Kaschak, M. P., Kutta, T. J. & Jones, J. L. (2011a) Structural priming as implicit learning: Cumulative priming effects and individual differences. Psychonomic Bulletin & Review 18(6):1133–39. Available at: http://doi.org/10.14440/jbm.2015.54.A.Google Scholar
Kaschak, M. P., Kutta, T. J. & Schatschneider, C. (2011b) Long-term cumulative structural priming persists for (at least) one week. Memory & Cognition 39(3):381–88. Available at: http://doi.org/10.3758/s13421-010-0042-3.Google Scholar
Long, D. L. & Prat, C. S. (2008) Individual differences in syntactic ambiguity resolution: Readers vary in their use of plausibility information. Memory and Cognition 36(2):375–91. Available at: http://doi.org/10.3758/MC.36.2.375.Google Scholar
Luka, B. J. & Barsalou, L. W. (2005) Structural facilitation: Mere exposure effects for grammatical acceptability as evidence for syntactic priming in comprehension. Journal of Memory and Language 52(3):444–67. doi:10.1016/j.jml.2005.01.013.Google Scholar
Mahowald, K., James, A., Futrell, R. & Gibson, E. (2016b) A meta-analysis of syntactic priming in language production. Journal of Memory and Language 91:527. doi:10.1016/j.jml.2016.03.009.CrossRefGoogle Scholar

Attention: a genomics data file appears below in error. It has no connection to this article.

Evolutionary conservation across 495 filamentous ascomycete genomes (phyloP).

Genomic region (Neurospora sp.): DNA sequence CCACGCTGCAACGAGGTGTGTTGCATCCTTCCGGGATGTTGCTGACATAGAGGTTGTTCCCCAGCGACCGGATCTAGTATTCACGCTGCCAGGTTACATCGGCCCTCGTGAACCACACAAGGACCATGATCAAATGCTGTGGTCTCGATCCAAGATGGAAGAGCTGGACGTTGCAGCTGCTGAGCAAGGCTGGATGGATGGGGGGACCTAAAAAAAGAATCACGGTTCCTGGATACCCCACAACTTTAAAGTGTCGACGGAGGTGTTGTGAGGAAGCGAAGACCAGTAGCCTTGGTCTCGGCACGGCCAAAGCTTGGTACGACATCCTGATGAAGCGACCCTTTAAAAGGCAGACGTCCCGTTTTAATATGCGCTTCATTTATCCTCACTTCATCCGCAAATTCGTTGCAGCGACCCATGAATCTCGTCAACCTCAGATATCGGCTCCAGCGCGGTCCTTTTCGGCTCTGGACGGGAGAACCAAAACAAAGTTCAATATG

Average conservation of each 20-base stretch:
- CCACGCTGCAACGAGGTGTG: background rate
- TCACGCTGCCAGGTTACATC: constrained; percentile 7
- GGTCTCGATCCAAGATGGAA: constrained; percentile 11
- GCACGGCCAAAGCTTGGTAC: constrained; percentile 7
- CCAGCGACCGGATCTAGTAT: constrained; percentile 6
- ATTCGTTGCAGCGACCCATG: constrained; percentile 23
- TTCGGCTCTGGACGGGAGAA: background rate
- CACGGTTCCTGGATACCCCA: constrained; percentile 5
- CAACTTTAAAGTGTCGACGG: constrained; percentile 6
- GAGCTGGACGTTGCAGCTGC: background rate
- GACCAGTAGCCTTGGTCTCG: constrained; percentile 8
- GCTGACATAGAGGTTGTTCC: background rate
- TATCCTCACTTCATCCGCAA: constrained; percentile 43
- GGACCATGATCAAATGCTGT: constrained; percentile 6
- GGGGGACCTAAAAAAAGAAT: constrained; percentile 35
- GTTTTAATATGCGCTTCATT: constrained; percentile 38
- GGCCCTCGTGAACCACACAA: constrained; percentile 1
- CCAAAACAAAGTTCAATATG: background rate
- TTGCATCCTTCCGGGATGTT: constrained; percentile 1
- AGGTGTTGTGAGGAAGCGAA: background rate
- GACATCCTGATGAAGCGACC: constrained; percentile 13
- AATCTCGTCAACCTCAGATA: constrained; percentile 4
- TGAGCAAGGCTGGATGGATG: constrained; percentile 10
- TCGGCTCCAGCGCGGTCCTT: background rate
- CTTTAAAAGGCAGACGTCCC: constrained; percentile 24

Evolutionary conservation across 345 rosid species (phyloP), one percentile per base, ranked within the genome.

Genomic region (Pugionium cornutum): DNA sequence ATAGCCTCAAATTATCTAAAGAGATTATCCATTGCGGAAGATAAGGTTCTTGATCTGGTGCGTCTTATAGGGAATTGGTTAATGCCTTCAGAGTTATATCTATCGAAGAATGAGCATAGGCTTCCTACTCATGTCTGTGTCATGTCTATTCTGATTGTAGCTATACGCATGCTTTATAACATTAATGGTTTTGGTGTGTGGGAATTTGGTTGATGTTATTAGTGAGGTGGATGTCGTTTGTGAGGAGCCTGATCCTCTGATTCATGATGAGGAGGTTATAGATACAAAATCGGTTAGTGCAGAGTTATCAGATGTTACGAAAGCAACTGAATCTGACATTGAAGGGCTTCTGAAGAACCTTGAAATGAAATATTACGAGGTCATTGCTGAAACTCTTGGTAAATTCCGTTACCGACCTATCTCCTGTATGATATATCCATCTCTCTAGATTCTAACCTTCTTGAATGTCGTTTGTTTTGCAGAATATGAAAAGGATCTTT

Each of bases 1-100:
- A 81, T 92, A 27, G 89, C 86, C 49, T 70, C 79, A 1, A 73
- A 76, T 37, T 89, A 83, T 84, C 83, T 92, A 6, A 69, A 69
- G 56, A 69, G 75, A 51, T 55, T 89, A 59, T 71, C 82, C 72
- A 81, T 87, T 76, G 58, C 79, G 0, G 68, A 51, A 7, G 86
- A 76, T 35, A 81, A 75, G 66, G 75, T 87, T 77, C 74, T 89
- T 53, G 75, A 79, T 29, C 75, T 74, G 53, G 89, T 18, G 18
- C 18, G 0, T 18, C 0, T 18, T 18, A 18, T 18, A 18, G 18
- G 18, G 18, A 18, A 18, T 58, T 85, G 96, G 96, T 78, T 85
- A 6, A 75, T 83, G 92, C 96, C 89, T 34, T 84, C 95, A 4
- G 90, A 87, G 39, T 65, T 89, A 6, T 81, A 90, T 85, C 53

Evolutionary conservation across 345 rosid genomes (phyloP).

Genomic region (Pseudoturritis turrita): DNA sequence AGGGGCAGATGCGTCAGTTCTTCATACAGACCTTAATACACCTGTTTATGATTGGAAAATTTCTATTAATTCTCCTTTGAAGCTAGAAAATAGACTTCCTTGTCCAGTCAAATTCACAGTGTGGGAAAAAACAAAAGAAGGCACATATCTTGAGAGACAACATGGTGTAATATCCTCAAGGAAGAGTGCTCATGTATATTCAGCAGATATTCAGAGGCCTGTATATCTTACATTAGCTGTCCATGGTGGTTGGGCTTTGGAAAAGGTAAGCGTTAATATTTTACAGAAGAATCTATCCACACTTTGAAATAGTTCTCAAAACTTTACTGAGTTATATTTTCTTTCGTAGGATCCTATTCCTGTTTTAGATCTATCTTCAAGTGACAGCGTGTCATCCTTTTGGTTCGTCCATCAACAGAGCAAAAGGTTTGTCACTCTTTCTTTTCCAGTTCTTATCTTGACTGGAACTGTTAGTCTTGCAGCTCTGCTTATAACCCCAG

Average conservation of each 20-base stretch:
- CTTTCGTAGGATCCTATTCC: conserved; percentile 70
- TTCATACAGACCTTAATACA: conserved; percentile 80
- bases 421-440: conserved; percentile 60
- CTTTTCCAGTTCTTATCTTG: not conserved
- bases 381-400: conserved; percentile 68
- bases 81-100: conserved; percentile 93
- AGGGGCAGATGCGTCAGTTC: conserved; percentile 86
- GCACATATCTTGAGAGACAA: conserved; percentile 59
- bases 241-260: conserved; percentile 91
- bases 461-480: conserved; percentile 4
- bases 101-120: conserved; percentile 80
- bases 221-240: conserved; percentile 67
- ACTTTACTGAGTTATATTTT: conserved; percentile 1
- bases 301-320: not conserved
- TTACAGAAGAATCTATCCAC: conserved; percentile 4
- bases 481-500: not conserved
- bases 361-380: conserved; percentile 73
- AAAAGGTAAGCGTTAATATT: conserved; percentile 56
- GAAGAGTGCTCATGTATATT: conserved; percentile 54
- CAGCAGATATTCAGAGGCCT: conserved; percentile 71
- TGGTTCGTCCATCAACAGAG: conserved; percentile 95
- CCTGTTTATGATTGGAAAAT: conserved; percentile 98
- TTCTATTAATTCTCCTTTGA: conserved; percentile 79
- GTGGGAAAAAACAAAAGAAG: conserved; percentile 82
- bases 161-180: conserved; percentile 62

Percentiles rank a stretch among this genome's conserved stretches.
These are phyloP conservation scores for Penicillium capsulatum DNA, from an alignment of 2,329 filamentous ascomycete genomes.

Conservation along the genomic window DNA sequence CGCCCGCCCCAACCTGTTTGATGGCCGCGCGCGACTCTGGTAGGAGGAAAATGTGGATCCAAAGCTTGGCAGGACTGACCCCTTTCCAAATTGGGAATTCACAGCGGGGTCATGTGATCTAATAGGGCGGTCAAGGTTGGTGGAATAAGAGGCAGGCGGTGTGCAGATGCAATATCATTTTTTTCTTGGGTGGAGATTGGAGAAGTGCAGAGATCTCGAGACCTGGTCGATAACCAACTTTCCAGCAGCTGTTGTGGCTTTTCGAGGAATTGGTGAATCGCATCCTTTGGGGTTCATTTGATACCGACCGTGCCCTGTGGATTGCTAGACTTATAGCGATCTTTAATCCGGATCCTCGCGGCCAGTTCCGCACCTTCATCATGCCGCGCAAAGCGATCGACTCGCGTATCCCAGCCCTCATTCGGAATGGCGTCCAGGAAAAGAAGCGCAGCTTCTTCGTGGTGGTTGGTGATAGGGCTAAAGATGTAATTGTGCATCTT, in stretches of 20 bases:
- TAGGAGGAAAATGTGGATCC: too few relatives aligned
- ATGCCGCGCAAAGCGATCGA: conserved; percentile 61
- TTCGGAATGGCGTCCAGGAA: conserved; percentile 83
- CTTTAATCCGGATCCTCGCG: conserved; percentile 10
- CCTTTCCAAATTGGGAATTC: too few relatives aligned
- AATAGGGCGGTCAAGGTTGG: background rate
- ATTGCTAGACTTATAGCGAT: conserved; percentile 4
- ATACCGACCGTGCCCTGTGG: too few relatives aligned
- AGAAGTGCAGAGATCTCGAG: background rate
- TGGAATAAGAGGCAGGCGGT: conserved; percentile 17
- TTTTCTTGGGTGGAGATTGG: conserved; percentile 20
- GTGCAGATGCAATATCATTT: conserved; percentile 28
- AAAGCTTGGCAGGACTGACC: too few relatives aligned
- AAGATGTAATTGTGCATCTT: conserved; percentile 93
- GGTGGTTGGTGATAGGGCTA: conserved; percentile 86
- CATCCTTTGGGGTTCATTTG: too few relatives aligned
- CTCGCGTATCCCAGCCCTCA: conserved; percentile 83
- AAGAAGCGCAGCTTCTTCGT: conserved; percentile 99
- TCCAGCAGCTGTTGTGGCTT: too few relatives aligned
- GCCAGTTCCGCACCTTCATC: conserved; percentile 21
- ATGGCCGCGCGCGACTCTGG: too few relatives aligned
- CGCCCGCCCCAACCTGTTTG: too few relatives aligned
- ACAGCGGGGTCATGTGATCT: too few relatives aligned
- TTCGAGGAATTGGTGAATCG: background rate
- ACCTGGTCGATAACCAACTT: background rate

Ryskin, R. A., Qi, Z., Duff, M. C. & Brown-Schmidt, S. (2017) Verb biases are shaped through lifelong learning. Journal of Experimental Psychology: Learning, Memory, and Cognition 43(5):781–94.Google Scholar
Tooley, K. M., Swaab, T. Y., Boudewyn, M. A., Zirnstein, M. & Traxler, M. J. (2014b) Evidence for priming across intervening sentences during on-line sentence comprehension. Language and Cognitive Processes 29(3):289311. Available at: http://doi.org/10.1080/01690965.2013.770892.Google Scholar
Tooley, K. M. & Traxler, M. J. (2010). Syntactic priming effects in comprehension: A critical review. Language and Linguistics Compass 4(10):925–37. Available at: http://doi.org/10.1111/j.1749-818X.2010.00249.x.Google Scholar
Wells, J. B., Christiansen, M. H., Race, D. S. & MacDonald, M. C. (2009) Experience and sentence processing: Statistical learning and relative clause comprehension. Cognitive Psychology 58(2):250–71. doi: http://doi.org/10.1016/j.cogpsych.2008.08.002.Google Scholar